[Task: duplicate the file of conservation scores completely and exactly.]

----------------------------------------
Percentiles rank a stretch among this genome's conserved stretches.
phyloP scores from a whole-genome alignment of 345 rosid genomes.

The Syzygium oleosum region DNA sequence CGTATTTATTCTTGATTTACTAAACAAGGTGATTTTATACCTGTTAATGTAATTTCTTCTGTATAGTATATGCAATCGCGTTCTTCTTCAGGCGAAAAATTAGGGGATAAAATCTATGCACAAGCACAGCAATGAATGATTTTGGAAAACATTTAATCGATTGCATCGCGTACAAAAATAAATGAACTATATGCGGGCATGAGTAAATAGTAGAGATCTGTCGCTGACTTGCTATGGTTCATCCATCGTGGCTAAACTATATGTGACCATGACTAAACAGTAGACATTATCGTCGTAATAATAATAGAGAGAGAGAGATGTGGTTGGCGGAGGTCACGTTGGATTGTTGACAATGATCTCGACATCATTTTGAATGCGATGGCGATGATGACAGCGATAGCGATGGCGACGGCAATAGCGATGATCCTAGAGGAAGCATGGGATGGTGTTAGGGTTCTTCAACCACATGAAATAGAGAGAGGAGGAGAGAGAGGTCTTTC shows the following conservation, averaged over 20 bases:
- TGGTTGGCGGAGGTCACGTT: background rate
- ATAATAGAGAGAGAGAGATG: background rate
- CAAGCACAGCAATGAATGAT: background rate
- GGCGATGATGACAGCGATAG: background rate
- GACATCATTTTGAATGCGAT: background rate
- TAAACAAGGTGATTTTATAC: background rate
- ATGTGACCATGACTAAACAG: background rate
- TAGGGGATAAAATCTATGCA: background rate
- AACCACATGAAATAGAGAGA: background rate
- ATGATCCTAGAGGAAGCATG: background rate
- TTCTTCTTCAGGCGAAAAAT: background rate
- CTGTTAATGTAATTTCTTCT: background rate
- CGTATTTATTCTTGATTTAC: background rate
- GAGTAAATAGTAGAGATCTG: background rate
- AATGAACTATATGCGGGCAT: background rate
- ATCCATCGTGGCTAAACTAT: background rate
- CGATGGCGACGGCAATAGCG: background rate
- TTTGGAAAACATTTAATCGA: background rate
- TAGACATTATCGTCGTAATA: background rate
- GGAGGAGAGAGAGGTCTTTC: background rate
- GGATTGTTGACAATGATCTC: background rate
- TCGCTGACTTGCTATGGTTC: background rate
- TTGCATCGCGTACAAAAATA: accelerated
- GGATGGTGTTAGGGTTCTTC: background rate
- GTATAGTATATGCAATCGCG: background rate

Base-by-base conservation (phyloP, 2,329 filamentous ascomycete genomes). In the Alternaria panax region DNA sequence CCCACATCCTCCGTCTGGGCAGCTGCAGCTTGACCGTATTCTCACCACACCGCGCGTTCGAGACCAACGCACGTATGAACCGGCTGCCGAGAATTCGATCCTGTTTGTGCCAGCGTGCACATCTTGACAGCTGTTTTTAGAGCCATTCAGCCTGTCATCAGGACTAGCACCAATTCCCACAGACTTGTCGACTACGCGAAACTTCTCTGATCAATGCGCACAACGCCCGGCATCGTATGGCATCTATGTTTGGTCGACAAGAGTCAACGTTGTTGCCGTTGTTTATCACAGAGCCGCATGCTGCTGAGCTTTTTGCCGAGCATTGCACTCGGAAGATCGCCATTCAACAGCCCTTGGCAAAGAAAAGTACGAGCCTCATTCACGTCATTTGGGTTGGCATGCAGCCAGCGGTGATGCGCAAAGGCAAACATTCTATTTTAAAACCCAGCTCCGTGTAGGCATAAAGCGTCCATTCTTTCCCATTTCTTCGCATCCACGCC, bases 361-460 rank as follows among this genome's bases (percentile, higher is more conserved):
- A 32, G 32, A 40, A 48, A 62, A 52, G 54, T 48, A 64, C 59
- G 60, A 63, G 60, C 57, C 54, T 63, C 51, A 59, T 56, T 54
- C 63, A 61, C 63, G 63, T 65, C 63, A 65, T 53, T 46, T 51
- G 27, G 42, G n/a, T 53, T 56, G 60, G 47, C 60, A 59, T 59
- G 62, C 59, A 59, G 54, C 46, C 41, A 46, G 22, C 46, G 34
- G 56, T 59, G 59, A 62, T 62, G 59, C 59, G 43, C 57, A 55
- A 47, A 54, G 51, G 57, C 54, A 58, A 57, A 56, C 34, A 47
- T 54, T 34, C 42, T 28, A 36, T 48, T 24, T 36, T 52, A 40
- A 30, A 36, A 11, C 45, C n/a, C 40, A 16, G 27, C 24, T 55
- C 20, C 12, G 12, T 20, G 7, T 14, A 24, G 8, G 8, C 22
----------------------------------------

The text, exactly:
Percentiles rank a stretch among this genome's conserved stretches.
phyloP scores from a whole-genome alignment of 345 rosid genomes.

The Syzygium oleosum region DNA sequence CGTATTTATTCTTGATTTACTAAACAAGGTGATTTTATACCTGTTAATGTAATTTCTTCTGTATAGTATATGCAATCGCGTTCTTCTTCAGGCGAAAAATTAGGGGATAAAATCTATGCACAAGCACAGCAATGAATGATTTTGGAAAACATTTAATCGATTGCATCGCGTACAAAAATAAATGAACTATATGCGGGCATGAGTAAATAGTAGAGATCTGTCGCTGACTTGCTATGGTTCATCCATCGTGGCTAAACTATATGTGACCATGACTAAACAGTAGACATTATCGTCGTAATAATAATAGAGAGAGAGAGATGTGGTTGGCGGAGGTCACGTTGGATTGTTGACAATGATCTCGACATCATTTTGAATGCGATGGCGATGATGACAGCGATAGCGATGGCGACGGCAATAGCGATGATCCTAGAGGAAGCATGGGATGGTGTTAGGGTTCTTCAACCACATGAAATAGAGAGAGGAGGAGAGAGAGGTCTTTC shows the following conservation, averaged over 20 bases:
- TGGTTGGCGGAGGTCACGTT: background rate
- ATAATAGAGAGAGAGAGATG: background rate
- CAAGCACAGCAATGAATGAT: background rate
- GGCGATGATGACAGCGATAG: background rate
- GACATCATTTTGAATGCGAT: background rate
- TAAACAAGGTGATTTTATAC: background rate
- ATGTGACCATGACTAAACAG: background rate
- TAGGGGATAAAATCTATGCA: background rate
- AACCACATGAAATAGAGAGA: background rate
- ATGATCCTAGAGGAAGCATG: background rate
- TTCTTCTTCAGGCGAAAAAT: background rate
- CTGTTAATGTAATTTCTTCT: background rate
- CGTATTTATTCTTGATTTAC: background rate
- GAGTAAATAGTAGAGATCTG: background rate
- AATGAACTATATGCGGGCAT: background rate
- ATCCATCGTGGCTAAACTAT: background rate
- CGATGGCGACGGCAATAGCG: background rate
- TTTGGAAAACATTTAATCGA: background rate
- TAGACATTATCGTCGTAATA: background rate
- GGAGGAGAGAGAGGTCTTTC: background rate
- GGATTGTTGACAATGATCTC: background rate
- TCGCTGACTTGCTATGGTTC: background rate
- TTGCATCGCGTACAAAAATA: accelerated
- GGATGGTGTTAGGGTTCTTC: background rate
- GTATAGTATATGCAATCGCG: background rate

Base-by-base conservation (phyloP, 2,329 filamentous ascomycete genomes). In the Alternaria panax region DNA sequence CCCACATCCTCCGTCTGGGCAGCTGCAGCTTGACCGTATTCTCACCACACCGCGCGTTCGAGACCAACGCACGTATGAACCGGCTGCCGAGAATTCGATCCTGTTTGTGCCAGCGTGCACATCTTGACAGCTGTTTTTAGAGCCATTCAGCCTGTCATCAGGACTAGCACCAATTCCCACAGACTTGTCGACTACGCGAAACTTCTCTGATCAATGCGCACAACGCCCGGCATCGTATGGCATCTATGTTTGGTCGACAAGAGTCAACGTTGTTGCCGTTGTTTATCACAGAGCCGCATGCTGCTGAGCTTTTTGCCGAGCATTGCACTCGGAAGATCGCCATTCAACAGCCCTTGGCAAAGAAAAGTACGAGCCTCATTCACGTCATTTGGGTTGGCATGCAGCCAGCGGTGATGCGCAAAGGCAAACATTCTATTTTAAAACCCAGCTCCGTGTAGGCATAAAGCGTCCATTCTTTCCCATTTCTTCGCATCCACGCC, bases 361-460 rank as follows among this genome's bases (percentile, higher is more conserved):
- A 32, G 32, A 40, A 48, A 62, A 52, G 54, T 48, A 64, C 59
- G 60, A 63, G 60, C 57, C 54, T 63, C 51, A 59, T 56, T 54
- C 63, A 61, C 63, G 63, T 65, C 63, A 65, T 53, T 46, T 51
- G 27, G 42, G n/a, T 53, T 56, G 60, G 47, C 60, A 59, T 59
- G 62, C 59, A 59, G 54, C 46, C 41, A 46, G 22, C 46, G 34
- G 56, T 59, G 59, A 62, T 62, G 59, C 59, G 43, C 57, A 55
- A 47, A 54, G 51, G 57, C 54, A 58, A 57, A 56, C 34, A 47
- T 54, T 34, C 42, T 28, A 36, T 48, T 24, T 36, T 52, A 40
- A 30, A 36, A 11, C 45, C n/a, C 40, A 16, G 27, C 24, T 55
- C 20, C 12, G 12, T 20, G 7, T 14, A 24, G 8, G 8, C 22